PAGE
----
6. In a riflescope having a mounting system supporting ocular, objective and erecting lenses on an optical axis, a rangefinding reticle at a focal plane of the ocular lens, and a power change adjustment for varying magnification of a target image in a field of view at the focal plane, the power change adjustment controlling position of a range scale of figures indicative of target distance, the scale being outside and unobstructive of the field of view, the improvement comprising:
an optical periscope supported on the mounting system and having a first end positioned adjacent the range scale, a second end positioned within the mounting system in the field of view and facing the ocular lens, and an intermediate portion extending generally radially of the optical axis between the first and second ends, whereby an image of a figure on the range scale can be viewed in the riflescope field of view, the periscope second end being positioned in only a portion of an annular zone of the field of view, the remainder of the annular zone providing a substantially unobstructed view of the target and surrounding area.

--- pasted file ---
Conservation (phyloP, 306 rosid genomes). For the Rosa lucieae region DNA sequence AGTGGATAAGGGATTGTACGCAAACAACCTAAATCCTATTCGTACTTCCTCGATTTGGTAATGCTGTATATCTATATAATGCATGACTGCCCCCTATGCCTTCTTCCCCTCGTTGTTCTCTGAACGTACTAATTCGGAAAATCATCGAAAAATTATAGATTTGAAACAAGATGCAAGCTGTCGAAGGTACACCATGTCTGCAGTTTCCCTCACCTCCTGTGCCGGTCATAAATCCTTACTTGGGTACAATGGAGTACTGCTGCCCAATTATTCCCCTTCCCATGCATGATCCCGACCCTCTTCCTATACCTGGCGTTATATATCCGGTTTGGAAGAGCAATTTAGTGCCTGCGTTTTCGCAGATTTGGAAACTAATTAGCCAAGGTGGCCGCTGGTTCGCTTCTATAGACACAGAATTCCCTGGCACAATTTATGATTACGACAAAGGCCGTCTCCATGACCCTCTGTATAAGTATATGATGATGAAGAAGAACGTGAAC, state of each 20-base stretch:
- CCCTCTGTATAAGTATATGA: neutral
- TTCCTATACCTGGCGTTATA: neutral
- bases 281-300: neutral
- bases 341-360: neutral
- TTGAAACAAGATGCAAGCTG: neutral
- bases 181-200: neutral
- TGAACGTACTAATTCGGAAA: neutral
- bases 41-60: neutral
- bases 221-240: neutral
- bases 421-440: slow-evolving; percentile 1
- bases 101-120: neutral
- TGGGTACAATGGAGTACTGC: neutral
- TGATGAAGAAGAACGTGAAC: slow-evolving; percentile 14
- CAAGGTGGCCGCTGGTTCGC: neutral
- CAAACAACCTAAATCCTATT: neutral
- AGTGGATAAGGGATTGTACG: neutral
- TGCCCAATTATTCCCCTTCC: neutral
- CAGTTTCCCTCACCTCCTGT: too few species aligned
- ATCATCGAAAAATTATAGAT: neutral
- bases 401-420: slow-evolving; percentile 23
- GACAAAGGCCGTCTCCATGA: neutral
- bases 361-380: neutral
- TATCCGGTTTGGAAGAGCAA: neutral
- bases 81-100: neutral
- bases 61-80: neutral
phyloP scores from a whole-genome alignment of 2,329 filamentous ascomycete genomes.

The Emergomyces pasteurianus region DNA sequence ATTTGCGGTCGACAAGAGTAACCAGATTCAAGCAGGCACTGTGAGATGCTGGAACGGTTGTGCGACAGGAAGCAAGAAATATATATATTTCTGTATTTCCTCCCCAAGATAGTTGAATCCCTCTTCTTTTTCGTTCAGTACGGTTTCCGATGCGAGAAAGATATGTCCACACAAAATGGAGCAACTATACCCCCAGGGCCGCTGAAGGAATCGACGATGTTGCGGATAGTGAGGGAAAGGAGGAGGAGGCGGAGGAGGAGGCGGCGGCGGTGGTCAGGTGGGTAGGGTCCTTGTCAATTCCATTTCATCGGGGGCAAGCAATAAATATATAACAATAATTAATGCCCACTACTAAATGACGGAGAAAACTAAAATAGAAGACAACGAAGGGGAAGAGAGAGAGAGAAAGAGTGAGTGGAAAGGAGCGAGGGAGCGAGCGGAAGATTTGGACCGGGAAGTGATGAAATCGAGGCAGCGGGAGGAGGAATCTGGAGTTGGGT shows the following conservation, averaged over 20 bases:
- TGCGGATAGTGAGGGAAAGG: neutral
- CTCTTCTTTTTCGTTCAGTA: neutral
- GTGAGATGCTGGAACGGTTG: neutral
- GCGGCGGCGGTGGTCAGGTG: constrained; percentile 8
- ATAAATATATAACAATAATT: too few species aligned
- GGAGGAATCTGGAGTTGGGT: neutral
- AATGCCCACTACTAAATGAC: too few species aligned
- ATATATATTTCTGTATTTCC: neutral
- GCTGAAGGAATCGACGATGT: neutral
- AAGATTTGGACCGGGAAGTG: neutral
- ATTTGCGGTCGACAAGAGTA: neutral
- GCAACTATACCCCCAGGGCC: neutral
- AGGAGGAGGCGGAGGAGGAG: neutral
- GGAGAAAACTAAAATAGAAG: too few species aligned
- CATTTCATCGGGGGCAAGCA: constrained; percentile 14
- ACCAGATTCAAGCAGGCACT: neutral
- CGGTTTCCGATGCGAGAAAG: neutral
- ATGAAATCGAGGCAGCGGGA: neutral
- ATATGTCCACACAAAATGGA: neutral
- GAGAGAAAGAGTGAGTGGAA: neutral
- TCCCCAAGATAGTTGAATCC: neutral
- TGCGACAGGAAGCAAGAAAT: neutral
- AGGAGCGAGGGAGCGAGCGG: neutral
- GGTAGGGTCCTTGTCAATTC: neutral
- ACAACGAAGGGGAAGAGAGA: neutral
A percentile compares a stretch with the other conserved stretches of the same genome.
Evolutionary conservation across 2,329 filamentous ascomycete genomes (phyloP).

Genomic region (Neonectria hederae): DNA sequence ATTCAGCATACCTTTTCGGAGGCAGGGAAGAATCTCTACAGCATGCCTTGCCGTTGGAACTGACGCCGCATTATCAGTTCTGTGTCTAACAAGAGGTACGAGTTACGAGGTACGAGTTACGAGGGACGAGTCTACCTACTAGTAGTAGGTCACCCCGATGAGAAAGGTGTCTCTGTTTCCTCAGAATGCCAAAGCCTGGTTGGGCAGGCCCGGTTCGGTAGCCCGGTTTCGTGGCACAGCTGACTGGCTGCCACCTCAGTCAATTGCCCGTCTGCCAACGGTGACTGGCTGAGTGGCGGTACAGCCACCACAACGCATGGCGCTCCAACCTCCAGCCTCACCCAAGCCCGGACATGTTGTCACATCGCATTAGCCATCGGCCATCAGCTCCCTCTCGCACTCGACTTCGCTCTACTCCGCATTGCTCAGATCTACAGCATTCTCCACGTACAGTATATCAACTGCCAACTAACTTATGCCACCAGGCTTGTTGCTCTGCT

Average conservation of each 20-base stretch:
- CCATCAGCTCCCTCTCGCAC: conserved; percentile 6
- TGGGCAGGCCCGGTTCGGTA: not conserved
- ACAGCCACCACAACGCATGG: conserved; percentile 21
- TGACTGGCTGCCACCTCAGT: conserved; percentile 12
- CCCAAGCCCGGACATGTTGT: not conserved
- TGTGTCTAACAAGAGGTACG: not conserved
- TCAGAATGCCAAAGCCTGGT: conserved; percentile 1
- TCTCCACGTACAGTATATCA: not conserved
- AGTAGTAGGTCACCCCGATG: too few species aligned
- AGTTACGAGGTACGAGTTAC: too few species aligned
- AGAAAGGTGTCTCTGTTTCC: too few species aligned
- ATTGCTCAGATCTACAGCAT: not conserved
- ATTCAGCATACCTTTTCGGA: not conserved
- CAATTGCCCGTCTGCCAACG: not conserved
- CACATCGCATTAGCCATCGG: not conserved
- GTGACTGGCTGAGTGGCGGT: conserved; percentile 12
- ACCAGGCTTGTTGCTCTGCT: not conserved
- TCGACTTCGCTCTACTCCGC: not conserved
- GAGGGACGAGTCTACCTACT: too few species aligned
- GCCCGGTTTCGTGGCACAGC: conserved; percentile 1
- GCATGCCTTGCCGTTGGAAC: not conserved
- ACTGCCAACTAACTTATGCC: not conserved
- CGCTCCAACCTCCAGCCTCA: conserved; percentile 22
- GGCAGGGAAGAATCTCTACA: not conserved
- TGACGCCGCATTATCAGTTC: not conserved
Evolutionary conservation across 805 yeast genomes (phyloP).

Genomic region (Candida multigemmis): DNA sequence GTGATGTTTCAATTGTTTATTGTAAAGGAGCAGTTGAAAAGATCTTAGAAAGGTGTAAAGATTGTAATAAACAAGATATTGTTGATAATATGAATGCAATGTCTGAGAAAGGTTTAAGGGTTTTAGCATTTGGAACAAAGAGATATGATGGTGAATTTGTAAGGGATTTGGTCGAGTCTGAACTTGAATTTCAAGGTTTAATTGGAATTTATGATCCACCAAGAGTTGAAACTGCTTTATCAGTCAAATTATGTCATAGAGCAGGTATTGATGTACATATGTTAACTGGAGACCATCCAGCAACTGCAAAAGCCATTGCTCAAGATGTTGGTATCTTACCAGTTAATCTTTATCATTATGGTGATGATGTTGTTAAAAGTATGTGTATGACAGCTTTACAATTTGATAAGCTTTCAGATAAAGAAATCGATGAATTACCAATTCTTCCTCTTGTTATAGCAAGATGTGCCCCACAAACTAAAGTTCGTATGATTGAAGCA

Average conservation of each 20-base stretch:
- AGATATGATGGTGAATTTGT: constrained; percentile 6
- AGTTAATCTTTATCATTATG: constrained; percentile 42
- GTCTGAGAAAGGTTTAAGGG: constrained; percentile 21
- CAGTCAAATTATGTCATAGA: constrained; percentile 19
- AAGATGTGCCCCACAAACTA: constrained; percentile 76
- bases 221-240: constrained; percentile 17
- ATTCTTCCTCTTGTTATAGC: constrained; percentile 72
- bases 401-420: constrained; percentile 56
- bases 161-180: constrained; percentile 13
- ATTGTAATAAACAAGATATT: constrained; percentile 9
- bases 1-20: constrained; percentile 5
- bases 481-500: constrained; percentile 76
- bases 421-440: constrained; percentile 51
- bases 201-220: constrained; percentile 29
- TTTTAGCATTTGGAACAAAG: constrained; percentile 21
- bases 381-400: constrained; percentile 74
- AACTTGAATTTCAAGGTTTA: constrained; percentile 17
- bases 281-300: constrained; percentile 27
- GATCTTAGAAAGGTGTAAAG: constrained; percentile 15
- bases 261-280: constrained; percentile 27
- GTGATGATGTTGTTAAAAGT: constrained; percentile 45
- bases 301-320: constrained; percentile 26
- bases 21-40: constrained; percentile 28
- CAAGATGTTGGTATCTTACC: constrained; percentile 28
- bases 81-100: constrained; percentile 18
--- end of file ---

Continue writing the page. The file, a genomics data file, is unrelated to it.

7. The improvement defined in claim 6, wherein the periscope includes a lens surface for adjusting the focal length of the combined ocular lens and periscope optical system so the range-scale figure will be in focus when viewed through the ocular lens.
8. The improvement defined in claim 7, wherein the lens surface is formed as a negative lens at the second end of the periscope.
9. The improvement defined in claim 6, wherein the power change adjustment includes a light-transmitting ring having a light-gathering surface extending generally parallel to the optical axis, and a second surface bearing the range-scale figures and extending generally perpendicularly to the optical axis.
10. The improvement defined in claim 9, wherein the ring includes an internal reflecting surface for redirecting incident light toward the second surface.
11. The improvement defined in claim 10, and further comprising a cover ring supported on the riflescope and extending over the light-transmitting ring, the cover ring including a light-transmitting window positioned to illuminate at least a portion of the range scale.
12. The improvement defined in claim 11, wherein the periscope is formed as a unitary light-transmitting member with a lens surface for adjusting the focal length of the combined ocular lens and periscope system so the range-scale figure will be in focus when viewed through the ocular lens.
13. A riflescope comprising:
a generally tubular mounting means;